Thursday, June 21, 2012
Raising my children to be mindful eaters is one of my primary goals as a parent. I believe that when I teach them to feed themselves well I am teaching them to take care of themselves, be good to their community (shop local), and live with sustainable values and compassion for others. I also believe that our choices in food have the greatest impact on the world. Every single day.
While my daughters are young (now 2 and 4) I am 100% in control of the food they consume. They completely depend on me. And so I am making choices and teaching them about food to help them develop a healthy relationship with good food. To respect food, know where it comes from, what is in it, and the value of what we eat. Food is something to celebrate and we do that every single day.
The obstacles to good food habits are already starting to show. And this is where I am really struggling (I am mostly struggling at staying calm and not losing it on people).
Last week they came home from their daycare singing a song about bubblegum. So of course they start asking me "what is bubblegum?" I gave little information and tried not to make it sound yummy or wonderful. Because, a 2 and 4 year old should not EAT bubblegum. So why are they singing about it?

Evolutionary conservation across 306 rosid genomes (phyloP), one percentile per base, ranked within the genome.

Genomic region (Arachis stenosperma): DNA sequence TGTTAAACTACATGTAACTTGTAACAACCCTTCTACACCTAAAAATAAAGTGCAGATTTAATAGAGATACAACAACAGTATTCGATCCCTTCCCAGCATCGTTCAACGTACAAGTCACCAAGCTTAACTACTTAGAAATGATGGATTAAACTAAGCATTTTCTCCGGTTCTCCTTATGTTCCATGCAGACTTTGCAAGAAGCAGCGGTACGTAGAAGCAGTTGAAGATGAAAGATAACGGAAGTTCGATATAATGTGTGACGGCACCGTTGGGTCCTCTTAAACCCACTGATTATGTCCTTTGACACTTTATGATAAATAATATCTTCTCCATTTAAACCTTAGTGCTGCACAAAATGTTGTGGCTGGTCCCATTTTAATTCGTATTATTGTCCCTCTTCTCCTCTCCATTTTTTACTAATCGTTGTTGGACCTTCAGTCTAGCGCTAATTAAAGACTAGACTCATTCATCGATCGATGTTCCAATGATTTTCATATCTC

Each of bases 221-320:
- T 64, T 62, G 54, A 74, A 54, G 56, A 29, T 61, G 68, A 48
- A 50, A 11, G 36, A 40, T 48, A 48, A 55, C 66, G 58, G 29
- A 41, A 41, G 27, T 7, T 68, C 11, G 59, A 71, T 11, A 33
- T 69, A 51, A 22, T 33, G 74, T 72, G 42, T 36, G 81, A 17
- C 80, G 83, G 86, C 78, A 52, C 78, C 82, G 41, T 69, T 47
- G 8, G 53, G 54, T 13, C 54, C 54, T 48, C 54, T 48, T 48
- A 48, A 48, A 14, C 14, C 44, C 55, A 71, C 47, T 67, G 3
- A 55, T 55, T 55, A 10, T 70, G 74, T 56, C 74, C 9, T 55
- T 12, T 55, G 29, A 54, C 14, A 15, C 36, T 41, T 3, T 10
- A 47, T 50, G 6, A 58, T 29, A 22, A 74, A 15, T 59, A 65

It is the "subtle" things around us. A friend asking them if they want chocolate milk. What? They don't know what it is and what the what? My daughter asking for yoghurt in a tube (oxymoron) because that's what other kids eat at school.
It was then that she and I sat down and talked about why her lunch looks different.
It is honestly hard for me to control my anger over the fact that my kids' lunch looks different because they have organic (real) yoghurt scooped into a container, homemade meals, real slices of cheese, and whole pieces of fruit. And a water bottle. I am, at the same time, so sad that our world has come to this. Their lunch bag is not dissimilar from mine as a child. (growing up in False Creek and shopping at Granville Island market weekly was an even greater boost to my lunchbag, with a sandwich on French baguette).
I would love to see a simple PB&J at their school. But mostly, I see processed foods with way too much salt for toddlers and nothing of real substance. I have had to impose strict food rules with teachers to ensure there is no sharing after discovering my children had eaten some of the garbage other children brought to school. Argh. Do you hear the frustration as I type this.
But back to my goal of raising Good Eaters. I think its possible. My Mom did it. My sister and I love good food, can cook very well, and most importantly, live with moderation. We don't restrict ourselves. We enjoy the odd cupcake. We make food a positive part of life.
There will be many more conversations with my children. And simply role modeling a good relationship with food will be my best defense. And when we sit down to dinner, and my kids ask for more salad (like the one above which was dinner last night) I realize I am on the right track. But it isn't easy.